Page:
<callback wrapping macros>= (<-U)
(export '(c-callback c-callback-variable))

(defmacro c-callback (cname lname args value &key
                            (static t)
                            (interrupts-allowed t)
  (write-c-callback cname lname args value nil
                    static interrupts-allowed trap-exits))

(defmacro c-callback-variable (cname lname args value &key
                                     (static t)
                                     (interrupts-allowed t)
  (write-c-callback cname lname args value t
                    static interrupts-allowed trap-exits))
Defines c-callback, c-callback-variable (links are to index).

The wrapping function fills in the template

<callback support constants>= (<-U) [D->]
(defconstant c-callback-fmt "~
~@[~*static ~]~a ~a(~:[~3*~;~a ~a~:{,~a ~a~}~])
~@[~& ~a xlw__vv;~]
~@[~&  return xlw__vv;~]
Defines c-callback-fmt (links are to index).

The wrapping function is defined by

<callback support functions>= (<-U) [D->]
(defun write-c-callback (cname lname args value variable
                               static interrupts-allowed trap-exits)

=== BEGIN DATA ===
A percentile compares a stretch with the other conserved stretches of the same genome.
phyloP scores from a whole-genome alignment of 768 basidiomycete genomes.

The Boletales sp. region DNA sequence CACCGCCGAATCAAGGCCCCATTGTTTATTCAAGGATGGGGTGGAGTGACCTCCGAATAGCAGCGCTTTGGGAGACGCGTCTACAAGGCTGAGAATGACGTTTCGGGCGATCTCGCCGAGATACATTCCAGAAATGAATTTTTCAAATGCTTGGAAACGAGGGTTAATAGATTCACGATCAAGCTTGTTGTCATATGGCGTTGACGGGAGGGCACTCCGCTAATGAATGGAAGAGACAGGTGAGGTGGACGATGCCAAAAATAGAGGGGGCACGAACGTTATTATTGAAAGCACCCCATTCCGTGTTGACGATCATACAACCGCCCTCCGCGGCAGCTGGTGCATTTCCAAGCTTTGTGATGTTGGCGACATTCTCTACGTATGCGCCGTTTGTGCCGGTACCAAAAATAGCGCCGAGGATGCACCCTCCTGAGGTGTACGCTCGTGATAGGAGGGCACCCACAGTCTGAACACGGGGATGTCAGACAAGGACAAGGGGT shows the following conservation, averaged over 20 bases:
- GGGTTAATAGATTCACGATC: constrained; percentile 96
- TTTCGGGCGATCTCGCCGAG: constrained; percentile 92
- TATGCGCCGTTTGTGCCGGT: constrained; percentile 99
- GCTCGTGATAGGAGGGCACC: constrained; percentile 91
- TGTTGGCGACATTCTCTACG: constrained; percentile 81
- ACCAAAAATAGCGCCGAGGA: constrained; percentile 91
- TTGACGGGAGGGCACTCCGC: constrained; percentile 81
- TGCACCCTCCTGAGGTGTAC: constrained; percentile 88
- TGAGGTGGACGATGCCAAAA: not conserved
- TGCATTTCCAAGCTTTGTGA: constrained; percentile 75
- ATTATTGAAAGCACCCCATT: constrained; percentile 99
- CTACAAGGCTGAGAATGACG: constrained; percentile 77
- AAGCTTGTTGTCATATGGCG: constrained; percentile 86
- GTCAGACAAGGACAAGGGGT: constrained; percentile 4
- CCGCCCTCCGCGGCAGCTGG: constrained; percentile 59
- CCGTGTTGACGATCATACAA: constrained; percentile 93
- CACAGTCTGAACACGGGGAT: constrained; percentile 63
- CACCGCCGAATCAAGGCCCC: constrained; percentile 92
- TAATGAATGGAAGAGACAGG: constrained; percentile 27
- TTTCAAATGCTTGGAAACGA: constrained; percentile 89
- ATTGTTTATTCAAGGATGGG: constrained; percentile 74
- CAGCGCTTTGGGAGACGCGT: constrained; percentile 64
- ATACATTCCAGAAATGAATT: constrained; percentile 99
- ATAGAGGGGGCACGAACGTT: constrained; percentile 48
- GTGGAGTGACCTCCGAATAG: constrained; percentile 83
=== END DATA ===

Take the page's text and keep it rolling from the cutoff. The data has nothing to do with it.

(dolist (a args)
    (when (pointer-type-p a)
          (register-pointer-type (second a))))
  (when (pointer-type-p value)
        (register-pointer-type (second value)))
  (let* ((ainfo (c-callback-arginfo args))
         (vtype (c-type value))
         (vvtype (if (eq value :void) nil vtype))
         (call <make call from lname, variable, ainfo, and value>)
         (ebody (if trap-exits
                    <wrap exit trapping around call>
         (body (if interrupts-allowed
                 (format nil c-callback-disable-interrupts-fmt ebody))))
    (write-c-line c-callback-fmt static vtype cname
                  args (first (first ainfo)) (second (first ainfo))
                  (rest ainfo)
                  vvtype body vvtype)))
Defines write-c-callback (links are to index).

The arguments are processed by c-callback-arginfo. This function returns a list of entries, each consisting of the C type, a variable name, and a C expression for converting the Lisp argument to the appropriate C type.

<callback support code>+= (<-U) [<-D]
(defun c-callback-arginfo (args)
  (let ((val nil)
        (count 0))
    (dolist (a args (nreverse val))
      (incf count)
      (let* ((ct (c-type a))
             (v (format nil "xlw__x~d" count))
             (arg (format nil (c-value-fmt a) v "NIL")))
        (push (list ct v arg) val)))))
Defines c-callback-arginfo (links are to index).

The value returned by the Lisp function needs to be converted back to the appropriate C type. This is handled by c-callback-value-fmt. For the pointer case, this function needs to fill in a template. It would be better to make this code into a C function that is part of the support code, and I will do that eventually, but it isn't a big issue since pointer return values are likely to be rare in callbacks.